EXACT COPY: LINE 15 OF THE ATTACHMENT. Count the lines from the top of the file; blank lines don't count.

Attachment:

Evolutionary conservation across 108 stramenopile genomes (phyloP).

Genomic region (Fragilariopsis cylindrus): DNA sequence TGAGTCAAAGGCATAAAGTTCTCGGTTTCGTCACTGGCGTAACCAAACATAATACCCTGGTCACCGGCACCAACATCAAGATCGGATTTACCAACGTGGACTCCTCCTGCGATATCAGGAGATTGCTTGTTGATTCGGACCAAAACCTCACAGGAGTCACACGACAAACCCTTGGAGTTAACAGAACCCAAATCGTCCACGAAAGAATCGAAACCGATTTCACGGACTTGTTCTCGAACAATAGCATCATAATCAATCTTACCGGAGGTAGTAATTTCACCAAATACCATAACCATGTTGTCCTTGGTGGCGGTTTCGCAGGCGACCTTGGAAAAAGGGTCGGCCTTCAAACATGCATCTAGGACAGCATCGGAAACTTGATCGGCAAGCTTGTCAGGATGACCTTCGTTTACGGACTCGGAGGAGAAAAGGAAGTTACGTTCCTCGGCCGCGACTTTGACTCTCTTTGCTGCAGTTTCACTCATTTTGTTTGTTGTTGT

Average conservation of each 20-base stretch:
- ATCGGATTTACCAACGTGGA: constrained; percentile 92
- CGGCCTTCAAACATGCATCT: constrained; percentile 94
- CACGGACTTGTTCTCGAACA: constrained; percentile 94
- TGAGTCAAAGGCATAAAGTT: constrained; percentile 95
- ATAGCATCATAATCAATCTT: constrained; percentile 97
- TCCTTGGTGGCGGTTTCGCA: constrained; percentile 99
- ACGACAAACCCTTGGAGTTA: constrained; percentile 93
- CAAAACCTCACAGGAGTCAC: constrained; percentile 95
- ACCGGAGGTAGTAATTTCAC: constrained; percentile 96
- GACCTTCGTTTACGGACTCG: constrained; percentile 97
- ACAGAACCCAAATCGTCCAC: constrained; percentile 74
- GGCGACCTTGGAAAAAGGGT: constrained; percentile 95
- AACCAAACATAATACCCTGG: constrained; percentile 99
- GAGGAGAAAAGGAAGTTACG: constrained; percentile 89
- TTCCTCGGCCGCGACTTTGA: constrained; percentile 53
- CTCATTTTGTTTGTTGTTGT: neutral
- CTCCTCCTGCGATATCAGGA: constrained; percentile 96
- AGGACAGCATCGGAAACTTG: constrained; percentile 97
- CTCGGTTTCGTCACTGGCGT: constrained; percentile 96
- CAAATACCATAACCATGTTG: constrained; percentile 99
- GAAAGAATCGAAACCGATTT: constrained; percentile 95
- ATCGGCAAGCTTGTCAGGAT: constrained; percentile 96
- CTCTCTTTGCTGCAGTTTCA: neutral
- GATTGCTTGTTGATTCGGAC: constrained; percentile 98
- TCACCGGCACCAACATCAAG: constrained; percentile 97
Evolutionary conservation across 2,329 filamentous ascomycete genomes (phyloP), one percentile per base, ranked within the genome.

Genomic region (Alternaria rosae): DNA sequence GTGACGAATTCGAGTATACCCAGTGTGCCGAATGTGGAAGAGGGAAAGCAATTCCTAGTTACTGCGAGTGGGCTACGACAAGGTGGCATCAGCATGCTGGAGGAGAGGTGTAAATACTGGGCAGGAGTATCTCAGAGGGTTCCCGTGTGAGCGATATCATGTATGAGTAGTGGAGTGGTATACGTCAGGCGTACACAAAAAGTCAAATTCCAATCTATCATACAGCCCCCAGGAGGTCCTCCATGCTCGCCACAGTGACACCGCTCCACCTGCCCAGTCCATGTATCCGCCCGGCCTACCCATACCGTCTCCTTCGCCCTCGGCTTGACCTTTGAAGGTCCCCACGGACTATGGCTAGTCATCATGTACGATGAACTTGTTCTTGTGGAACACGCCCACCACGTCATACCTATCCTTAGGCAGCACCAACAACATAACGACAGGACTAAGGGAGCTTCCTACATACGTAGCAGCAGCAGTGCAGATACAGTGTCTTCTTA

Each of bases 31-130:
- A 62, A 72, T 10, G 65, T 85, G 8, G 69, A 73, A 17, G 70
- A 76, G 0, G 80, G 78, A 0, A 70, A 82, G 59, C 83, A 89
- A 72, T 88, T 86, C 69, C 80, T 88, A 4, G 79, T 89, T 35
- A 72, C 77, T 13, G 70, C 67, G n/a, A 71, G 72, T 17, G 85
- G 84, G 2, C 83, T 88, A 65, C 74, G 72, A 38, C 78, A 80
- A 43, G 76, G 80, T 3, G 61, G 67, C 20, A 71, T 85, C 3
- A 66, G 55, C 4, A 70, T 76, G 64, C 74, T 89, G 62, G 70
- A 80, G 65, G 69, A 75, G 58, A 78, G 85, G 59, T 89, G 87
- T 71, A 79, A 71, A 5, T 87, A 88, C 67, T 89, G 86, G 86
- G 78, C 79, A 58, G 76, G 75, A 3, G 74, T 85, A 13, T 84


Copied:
- GGCGACCTTGGAAAAAGGGT: constrained; percentile 95